In a November 2005 document, US military personnel described Iraqi abuse at a Baghdad facility that held 95 blindfolded detainees in a single room: "Many of them bear marks of abuse to include cigarette burns, bruising consistent with beatings and open sores... according to one of the detainees questioned on site, 12 detainees have died of disease in recent weeks."

On June 16, 2007, US soldiers reported that Iraqi forces interrogated and tortured a terrorism suspect by burning him with chemicals or acid and cutting off his fingers. According to the Wikileaks file, "Victim received extensive medical care at the Mosul General Hospital resulting in amputation of his right leg below the knee[,] several toes on his left foot, as well as amputation of several fingers on both hands. Extensive scars resulted from the chemical/acid burns, which were diagnosed as 3rd degree chemical burns along with skin decay."

In a case reported on December 14, 2009, the US military received a video showing Iraqi Army officers executing a bound detainee in the northern town of Talafar: "The footage shows [Iraqi] soldiers moving the detainee into the street, pushing him to the ground, punching him, and shooting him."

In at least two cases, postmortems revealed evidence of death by torture. On December 3, 2008, a sheikh who a police chief claimed had died from "bad kidneys" in fact was found to have "evidence of some type of unknown surgical procedure on [his] abdomen. The incision was closed by 3-4 stitches. There was also evidence of bruises on the face, chest, ankle, and back of the body."

On August 27, 2009, a US medical officer found "bruises and burns as well as visible injuries to the head, arm, torso, legs and neck" on the body of another detainee. Police claimed the detainee had committed suicide while in custody.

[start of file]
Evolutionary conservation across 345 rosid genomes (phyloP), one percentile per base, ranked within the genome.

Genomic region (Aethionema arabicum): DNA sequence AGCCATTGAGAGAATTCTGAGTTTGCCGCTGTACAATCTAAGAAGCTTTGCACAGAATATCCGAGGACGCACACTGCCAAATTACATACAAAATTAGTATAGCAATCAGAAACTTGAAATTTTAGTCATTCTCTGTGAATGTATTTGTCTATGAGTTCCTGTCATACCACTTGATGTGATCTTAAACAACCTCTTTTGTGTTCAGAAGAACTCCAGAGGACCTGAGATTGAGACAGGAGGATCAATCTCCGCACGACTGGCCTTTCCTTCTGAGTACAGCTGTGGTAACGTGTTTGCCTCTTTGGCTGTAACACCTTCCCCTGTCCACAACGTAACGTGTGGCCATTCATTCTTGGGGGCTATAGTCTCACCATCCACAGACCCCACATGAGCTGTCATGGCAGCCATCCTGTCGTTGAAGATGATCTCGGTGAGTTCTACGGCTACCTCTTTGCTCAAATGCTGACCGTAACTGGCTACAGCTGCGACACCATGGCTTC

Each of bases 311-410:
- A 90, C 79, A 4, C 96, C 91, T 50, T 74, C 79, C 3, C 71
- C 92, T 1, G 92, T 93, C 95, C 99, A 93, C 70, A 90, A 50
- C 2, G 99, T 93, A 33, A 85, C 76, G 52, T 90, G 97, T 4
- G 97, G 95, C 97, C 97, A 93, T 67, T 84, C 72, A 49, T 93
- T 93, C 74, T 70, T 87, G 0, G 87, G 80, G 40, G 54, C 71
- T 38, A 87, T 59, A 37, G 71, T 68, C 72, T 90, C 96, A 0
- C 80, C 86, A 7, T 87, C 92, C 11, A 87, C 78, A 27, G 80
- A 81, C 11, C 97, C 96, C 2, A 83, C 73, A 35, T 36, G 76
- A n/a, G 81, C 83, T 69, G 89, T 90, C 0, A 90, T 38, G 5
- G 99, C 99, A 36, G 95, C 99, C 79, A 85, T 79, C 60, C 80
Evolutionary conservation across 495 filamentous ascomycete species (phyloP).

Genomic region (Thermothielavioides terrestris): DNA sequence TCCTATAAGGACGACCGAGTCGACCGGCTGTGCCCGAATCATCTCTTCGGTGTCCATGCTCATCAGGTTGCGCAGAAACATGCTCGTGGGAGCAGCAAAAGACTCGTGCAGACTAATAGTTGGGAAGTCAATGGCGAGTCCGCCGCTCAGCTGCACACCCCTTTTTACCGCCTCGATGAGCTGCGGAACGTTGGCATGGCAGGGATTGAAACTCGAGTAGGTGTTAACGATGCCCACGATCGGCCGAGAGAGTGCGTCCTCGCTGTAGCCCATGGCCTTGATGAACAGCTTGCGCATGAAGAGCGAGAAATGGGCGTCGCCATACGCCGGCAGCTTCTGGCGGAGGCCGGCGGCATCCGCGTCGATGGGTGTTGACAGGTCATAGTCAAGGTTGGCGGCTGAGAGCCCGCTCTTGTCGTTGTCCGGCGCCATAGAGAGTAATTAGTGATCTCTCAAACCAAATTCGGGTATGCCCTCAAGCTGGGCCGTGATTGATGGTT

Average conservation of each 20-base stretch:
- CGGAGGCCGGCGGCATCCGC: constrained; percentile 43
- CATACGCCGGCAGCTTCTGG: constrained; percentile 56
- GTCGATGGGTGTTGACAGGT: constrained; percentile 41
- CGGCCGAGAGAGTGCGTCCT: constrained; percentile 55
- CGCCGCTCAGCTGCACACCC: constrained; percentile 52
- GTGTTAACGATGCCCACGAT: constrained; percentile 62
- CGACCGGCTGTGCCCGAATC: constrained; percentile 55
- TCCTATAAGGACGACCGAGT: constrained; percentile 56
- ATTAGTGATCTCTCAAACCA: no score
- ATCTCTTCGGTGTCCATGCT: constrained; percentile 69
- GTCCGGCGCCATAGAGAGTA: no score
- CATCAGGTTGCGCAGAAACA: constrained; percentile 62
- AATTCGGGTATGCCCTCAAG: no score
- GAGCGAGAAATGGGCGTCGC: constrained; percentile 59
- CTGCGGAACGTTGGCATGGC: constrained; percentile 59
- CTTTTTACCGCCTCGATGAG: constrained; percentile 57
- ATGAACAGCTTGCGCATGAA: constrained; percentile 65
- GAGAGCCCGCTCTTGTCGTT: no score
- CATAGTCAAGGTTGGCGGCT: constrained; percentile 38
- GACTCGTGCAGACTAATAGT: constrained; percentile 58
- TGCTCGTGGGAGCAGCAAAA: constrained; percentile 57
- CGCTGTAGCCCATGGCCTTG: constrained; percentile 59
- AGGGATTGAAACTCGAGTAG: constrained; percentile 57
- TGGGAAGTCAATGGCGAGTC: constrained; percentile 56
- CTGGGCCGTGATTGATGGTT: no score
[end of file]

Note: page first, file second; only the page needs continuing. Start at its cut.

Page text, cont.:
The disclosures by Wikileaks come almost six months after Human Rights Watch interviewed 42 detainees who had been tortured over a period of months by security forces at a secret prison in the old Muthanna airport in West Baghdad. The facility held about 430 detainees who had no access to their families or lawyers. The prisoners said their torturers kicked, whipped, and beat them, tried to suffocate them, gave them electric shocks, burned them with cigarettes, and pulled out their fingernails and teeth. They said that interrogators sodomized some detainees with sticks and pistol barrels. Some young men said they were forced to perform oral sex on interrogators and guards and that interrogators forced detainees to molest one another. Iraqi authorities have still not prosecuted any officials responsible.

Between early 2009 and July 2010, US forces transferred thousands of Iraqi detainees to Iraqi custody. International law prohibits the transfer of detained individuals to the authorities of another state where they face a serious risk of torture and ill-treatment.

"US authorities have an obligation not to transfer any of the 200 or so detainees still in their custody to Iraqi forces or to anyone else who might mistreat them," said Stork. "The US should also make sure those detainees already transferred are not in a dungeon somewhere currently facing torture."

At a Pentagon news conference on November 29, 2005, Gen. Peter Pace, chair of the Joint Chiefs of Staff, responded to a question about Pentagon guidance in situations where US commanders witness abuse by Iraqi forces, saying, "It is absolutely the responsibility of every US service member, if they see inhumane treatment being conducted, to intervene to stop it." Then-Secretary of Defense Donald Rumsfeld, who was also on the podium, intervened and said: "But I don't think you mean they have an obligation to physically stop it; it's to report it." Pace responded, "If they are physically present when inhumane treatment is taking place, sir, they have an obligation to try to stop it."

A reporter then asked Rumsfeld if it was his sense that alleged Iraqi abuses were not widespread. Rumsfeld responded that he did not know.

"It’s obviously something that the -- General Casey and his troops are attentive to and have to be concerned about," Rumsfeld told the reporter. "It -- I'm not going to be judging it from 4,000 miles away -- how many miles away?"